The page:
A lawsuit filed against Oracle on behalf of six women seeking to be paid as much as their male colleagues has been certified as a class action – a legal milestone that will allow thousands of women a chance to have their gender discrimination claims heard.
In 2017, Xian Murray, Sophy Wang, and Rong Jewett, who had been employed by the American database giant as a project lead, a principal application engineer, and an application engineer, respectively, sued the corporation claiming that it pays women less than men for similar roles.
Three other women, Marilyn Clark, Manjari Kant, and Elizabeth Sue Petersen, subsequently joined as plaintiffs. They claim that they were paid on average $13,000 less per year than male Oracle employees in similar positions.
Earlier in 2017, the US Department of Labor sued Oracle for allegedly underpaying women and minorities. The DoL expanded its lawsuit in January last year, arguing Oracle had deprived women and minorities of $400m in wages.
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In November, Oracle filed a counterclaim against the government, insisting the Uncle Sam didn't have the authority to block contracts or challenge Oracle's payment practices.
A recent study by job search biz Hired found "six times out of 10, women are offered less money than men to do the exact same job at the exact same company."
On Thursday, California Superior Court Judge Raymond Swope, of San Mateo County Superior Court in Redwood City, issued an order certifying the plaintiffs' proposed class of 4,100 women.
In his order, Judge Swope expresses skepticism of Oracle's claim that people with the same job code at the company do not perform similar work. "First, Oracle's contentions do not appear to be consistent with Oracle's own documents and PMQ [Person Most Qualified] testimony," the order says.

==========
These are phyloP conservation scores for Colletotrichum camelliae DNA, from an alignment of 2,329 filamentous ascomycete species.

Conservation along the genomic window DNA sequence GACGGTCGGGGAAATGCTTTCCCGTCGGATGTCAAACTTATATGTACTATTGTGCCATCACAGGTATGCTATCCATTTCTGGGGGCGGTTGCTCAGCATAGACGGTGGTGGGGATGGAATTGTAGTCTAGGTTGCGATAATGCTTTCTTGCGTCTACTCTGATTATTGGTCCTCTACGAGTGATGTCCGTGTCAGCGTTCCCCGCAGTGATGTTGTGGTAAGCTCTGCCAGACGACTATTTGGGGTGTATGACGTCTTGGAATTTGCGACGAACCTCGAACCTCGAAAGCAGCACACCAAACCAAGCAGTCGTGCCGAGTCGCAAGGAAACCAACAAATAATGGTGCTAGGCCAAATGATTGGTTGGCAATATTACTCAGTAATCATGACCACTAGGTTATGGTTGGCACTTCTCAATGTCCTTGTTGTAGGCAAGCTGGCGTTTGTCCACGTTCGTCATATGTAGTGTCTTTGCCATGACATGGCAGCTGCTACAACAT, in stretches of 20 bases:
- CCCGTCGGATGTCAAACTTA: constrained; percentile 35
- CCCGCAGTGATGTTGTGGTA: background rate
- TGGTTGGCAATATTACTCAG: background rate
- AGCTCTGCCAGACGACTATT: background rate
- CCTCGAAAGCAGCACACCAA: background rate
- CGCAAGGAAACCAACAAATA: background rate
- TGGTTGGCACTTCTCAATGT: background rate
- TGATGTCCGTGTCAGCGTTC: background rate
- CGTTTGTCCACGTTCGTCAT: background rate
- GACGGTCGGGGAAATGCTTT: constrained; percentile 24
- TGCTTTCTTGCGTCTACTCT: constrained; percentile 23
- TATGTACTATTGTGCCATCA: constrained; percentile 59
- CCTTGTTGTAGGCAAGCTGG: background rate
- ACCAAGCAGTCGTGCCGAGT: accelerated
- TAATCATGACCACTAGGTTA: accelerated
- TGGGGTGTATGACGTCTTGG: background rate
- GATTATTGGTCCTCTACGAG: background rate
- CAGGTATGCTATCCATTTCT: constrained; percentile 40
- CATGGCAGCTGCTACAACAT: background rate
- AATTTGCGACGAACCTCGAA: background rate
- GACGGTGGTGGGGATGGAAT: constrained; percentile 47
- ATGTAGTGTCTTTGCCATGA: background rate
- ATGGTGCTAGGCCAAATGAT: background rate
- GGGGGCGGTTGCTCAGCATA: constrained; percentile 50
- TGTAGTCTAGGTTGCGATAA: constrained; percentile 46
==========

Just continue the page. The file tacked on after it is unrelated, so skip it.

It goes on to assert that as a matter of law, Oracle cannot set individual pay within a job code based on experience, education, and performance if it does so inconsistently between men and women. And it concludes that there's enough statistical evidence and commonality among the discrimination claims that a jury can hear them as a group.
Hopefully, we'll be able to get Oracle to change its approach going forward
"We are heartened that Judge Swope certified the class as it will give all 4,100 women in the class a chance to assert their claims that they were paid less than men in the same jobs," said James Finberg, an attorney at the San Francisco firm Altshuler Berzon LLP, in a phone interview with The Register. "And hopefully, we'll be able to get Oracle to change its approach going forward."
The potential cost to Oracle could reach several hundred millions dollars if a jury finds in the women's favor.
Technology companies have been subject to numerous claims of payment discrimination based on gender and race, but they're not often certified as class actions. Instead, they tend to be resolved individually, often without any public consequence for the company or change in pay practices.
Google is fighting a pay discrimination lawsuit in California. Uber in 2018 paid $10m to settle pay discrimination claims brought by 400 female and minority engineers.
Oracle meanwhile intends to continue arguing that it did nothing wrong.
"This is just a procedural step unrelated to the merits of the case and we look forward to trying those in court," an Oracle spokesperson said in an email to The Register. ®